WILPF Santa Cruz works to end solitary confinement torturePublished on April, 46 2017
Santa Cruz WILPF members Cat Heron Steele and Willow Katz protest torture and the Trump inauguration, January 20, 2017. Credit: John Malkin.
By Willow Katz, Santa Cruz WILPF
Since 2012, over 2,500 prisoners in California have been released from Security Housing Units (SHU)—solitary—to general prison population, due to: historic hunger strikes; California Department of Corrections and Rehabilitation regulation reform; and the Ashker v. Governor of California class action lawsuit settlement.
The WILPF Santa Cruz Branch co-sponsors Together to End Solitary, nationwide actions on the 23rd of every month to end solitary confinement torture and mass incarceration. The date, the 23rd, represents the 23-plus hours a day people are locked in solitary cells. These actions started as a statewide effort in California and quickly turned nationwide.
From 2011 to 2013, the California Prisoner Human Rights Movement carried out three hunger strikes against solitary confinement and prison abuses, and for five core demands for their constitutional and human rights. People of color account for 85 to 90 percent of those in CA SHUs, many of them jailhouse lawyers and political activists. After the 2012 Agreement to End Hostilities was implemented across racial/ethnic and geographic lines, over 30,000 CA prisoners and hundreds nationwide joined the 2013 hunger strike.
On September 1, 2015, the prisoner-led class action civil rights lawsuit Ashker v. Governor of California successfully settled. It effectively ends indefinite, long-term solitary confinement in all California state prisons. Thousands of people have been released from solitary to general prison population, where they are promoting the Agreement to End Hostilities, which has greatly decreased violence among people incarcerated in California.
The UN Mandela Rules prohibit over 15 days in solitary and any isolation of children, adolescents, persons with mental disability, and pregnant or breast-feeding women. Yet thousands of people remain in prolonged solitary confinement in California adult prisons, and up to 100,000 people are in solitary in US prisons, with thousands in youth facilities and untold numbers in jails and immigration and military detention centers. Help us promote the Agreement to End Hostilities.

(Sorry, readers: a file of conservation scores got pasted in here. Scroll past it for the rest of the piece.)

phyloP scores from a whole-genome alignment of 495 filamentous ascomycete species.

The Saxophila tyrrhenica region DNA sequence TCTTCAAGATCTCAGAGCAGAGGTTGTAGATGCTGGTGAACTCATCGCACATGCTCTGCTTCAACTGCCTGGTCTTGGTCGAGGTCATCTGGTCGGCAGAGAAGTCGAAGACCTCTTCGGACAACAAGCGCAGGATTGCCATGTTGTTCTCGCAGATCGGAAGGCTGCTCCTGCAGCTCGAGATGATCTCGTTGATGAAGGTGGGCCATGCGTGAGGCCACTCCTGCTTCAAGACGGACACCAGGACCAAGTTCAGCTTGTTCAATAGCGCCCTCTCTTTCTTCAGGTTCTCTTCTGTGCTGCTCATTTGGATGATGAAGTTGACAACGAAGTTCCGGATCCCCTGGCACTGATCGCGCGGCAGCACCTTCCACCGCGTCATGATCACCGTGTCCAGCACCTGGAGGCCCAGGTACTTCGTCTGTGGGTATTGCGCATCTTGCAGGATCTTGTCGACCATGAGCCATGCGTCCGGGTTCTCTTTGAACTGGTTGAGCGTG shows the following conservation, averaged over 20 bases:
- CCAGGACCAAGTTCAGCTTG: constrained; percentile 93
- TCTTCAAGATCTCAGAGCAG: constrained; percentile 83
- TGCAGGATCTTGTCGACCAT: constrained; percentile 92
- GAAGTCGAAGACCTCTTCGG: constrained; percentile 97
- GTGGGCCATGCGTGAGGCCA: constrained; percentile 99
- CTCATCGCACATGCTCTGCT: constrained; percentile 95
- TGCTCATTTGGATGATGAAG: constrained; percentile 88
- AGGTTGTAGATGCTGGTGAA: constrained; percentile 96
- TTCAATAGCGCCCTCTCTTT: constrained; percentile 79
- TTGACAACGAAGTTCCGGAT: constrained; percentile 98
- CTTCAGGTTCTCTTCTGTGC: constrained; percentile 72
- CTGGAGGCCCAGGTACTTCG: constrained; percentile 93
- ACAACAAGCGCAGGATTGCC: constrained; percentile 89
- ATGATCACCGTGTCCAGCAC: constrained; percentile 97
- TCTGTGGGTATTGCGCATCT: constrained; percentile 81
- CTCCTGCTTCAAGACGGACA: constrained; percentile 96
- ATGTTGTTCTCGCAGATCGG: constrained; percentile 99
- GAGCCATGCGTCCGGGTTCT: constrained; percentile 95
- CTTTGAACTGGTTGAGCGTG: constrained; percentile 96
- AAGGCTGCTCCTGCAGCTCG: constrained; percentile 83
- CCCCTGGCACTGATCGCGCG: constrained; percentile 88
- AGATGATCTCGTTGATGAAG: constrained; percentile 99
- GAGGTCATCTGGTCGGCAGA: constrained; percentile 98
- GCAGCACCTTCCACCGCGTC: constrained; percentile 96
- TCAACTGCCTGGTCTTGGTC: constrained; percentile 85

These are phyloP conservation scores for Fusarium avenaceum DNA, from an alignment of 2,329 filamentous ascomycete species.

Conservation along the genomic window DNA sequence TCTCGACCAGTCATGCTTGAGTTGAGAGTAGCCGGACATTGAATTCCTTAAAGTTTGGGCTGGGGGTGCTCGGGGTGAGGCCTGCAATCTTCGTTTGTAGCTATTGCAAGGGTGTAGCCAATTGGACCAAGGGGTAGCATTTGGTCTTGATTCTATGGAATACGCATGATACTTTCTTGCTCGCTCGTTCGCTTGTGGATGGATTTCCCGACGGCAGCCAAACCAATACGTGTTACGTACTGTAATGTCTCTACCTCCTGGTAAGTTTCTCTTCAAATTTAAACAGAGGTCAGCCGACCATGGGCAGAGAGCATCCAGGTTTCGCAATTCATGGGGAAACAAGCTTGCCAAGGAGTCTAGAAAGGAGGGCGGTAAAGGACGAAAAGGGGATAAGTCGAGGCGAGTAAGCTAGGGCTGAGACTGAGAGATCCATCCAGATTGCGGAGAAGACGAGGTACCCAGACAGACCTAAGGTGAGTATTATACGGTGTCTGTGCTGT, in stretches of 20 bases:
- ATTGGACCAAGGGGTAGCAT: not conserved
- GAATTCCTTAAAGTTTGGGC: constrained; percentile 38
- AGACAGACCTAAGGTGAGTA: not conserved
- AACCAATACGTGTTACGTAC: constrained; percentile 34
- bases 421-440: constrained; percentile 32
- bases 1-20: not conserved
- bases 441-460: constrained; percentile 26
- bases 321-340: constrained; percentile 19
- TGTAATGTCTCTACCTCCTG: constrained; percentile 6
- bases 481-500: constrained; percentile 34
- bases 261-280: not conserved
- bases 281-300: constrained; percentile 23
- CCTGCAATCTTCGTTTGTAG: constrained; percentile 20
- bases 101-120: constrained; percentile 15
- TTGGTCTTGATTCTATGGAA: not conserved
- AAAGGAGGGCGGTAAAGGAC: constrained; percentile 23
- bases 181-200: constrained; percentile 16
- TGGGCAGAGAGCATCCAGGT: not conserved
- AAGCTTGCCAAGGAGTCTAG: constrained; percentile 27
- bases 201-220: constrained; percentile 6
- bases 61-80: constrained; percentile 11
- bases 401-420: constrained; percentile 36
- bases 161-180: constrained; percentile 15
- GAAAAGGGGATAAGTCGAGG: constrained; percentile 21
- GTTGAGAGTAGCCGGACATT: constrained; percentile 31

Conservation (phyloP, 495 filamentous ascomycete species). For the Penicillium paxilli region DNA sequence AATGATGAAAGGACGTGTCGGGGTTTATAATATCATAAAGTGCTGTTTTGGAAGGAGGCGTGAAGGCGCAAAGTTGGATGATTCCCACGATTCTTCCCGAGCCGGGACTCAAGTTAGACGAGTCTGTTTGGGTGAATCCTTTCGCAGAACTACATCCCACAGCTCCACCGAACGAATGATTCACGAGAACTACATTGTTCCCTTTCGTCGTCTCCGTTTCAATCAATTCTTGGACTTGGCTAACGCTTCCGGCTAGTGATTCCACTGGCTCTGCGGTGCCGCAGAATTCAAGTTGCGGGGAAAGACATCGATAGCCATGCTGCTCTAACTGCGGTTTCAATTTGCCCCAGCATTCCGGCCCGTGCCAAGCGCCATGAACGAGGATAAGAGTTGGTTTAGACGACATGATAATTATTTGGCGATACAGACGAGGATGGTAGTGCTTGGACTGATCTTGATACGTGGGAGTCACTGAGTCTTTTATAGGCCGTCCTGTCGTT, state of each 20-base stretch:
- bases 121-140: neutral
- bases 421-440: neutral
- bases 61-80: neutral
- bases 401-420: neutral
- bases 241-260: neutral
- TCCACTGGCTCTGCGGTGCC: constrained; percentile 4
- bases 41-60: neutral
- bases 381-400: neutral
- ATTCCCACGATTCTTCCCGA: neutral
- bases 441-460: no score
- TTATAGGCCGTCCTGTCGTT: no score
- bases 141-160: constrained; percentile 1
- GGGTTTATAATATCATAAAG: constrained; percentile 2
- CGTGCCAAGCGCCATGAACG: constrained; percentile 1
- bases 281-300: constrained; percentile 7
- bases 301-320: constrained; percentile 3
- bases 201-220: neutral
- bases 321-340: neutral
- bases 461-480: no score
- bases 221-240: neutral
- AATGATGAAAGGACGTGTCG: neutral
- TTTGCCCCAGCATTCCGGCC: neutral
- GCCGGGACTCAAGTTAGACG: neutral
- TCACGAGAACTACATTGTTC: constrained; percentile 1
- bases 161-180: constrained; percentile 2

For almost three years in California, thousands of people locked up in solitary have been awakened with loud noise and flashlights in their eyes every 30 minutes, night and day. Write a letter to end this sleep deprivation torture. Read prisoner quotes and expert reports, find a wealth of information, and take action on the Prisoner Hunger Strike Solidarity website.
WILPF Santa Cruz continues the work to end solitary confinement, mass incarceration, and human rights abuses of currently and formerly incarcerated people.
On settlement of Ashker v. Governor of California, CA prisoner plaintiffs stated on August 31, 2015: “Our movement rests on a foundation of unity: our Agreement to End Hostilities. It is our hope that this groundbreaking agreement to end the violence between the various ethnic groups in California prisons will inspire not only state prisoners, but also jail detainees, county prisoners and our communities on the street, to oppose ethnic and racial violence. . . . As the recent statements of President Obama and of Justice Kennedy illustrate, the nation is turning against solitary confinement. We celebrate this victory while, at the same time, we recognize that achieving our goal of fundamentally transforming the criminal justice system and stopping the practice of warehousing people in prison will be a protracted struggle. We are fully committed to that effort, and invite you to join us.”
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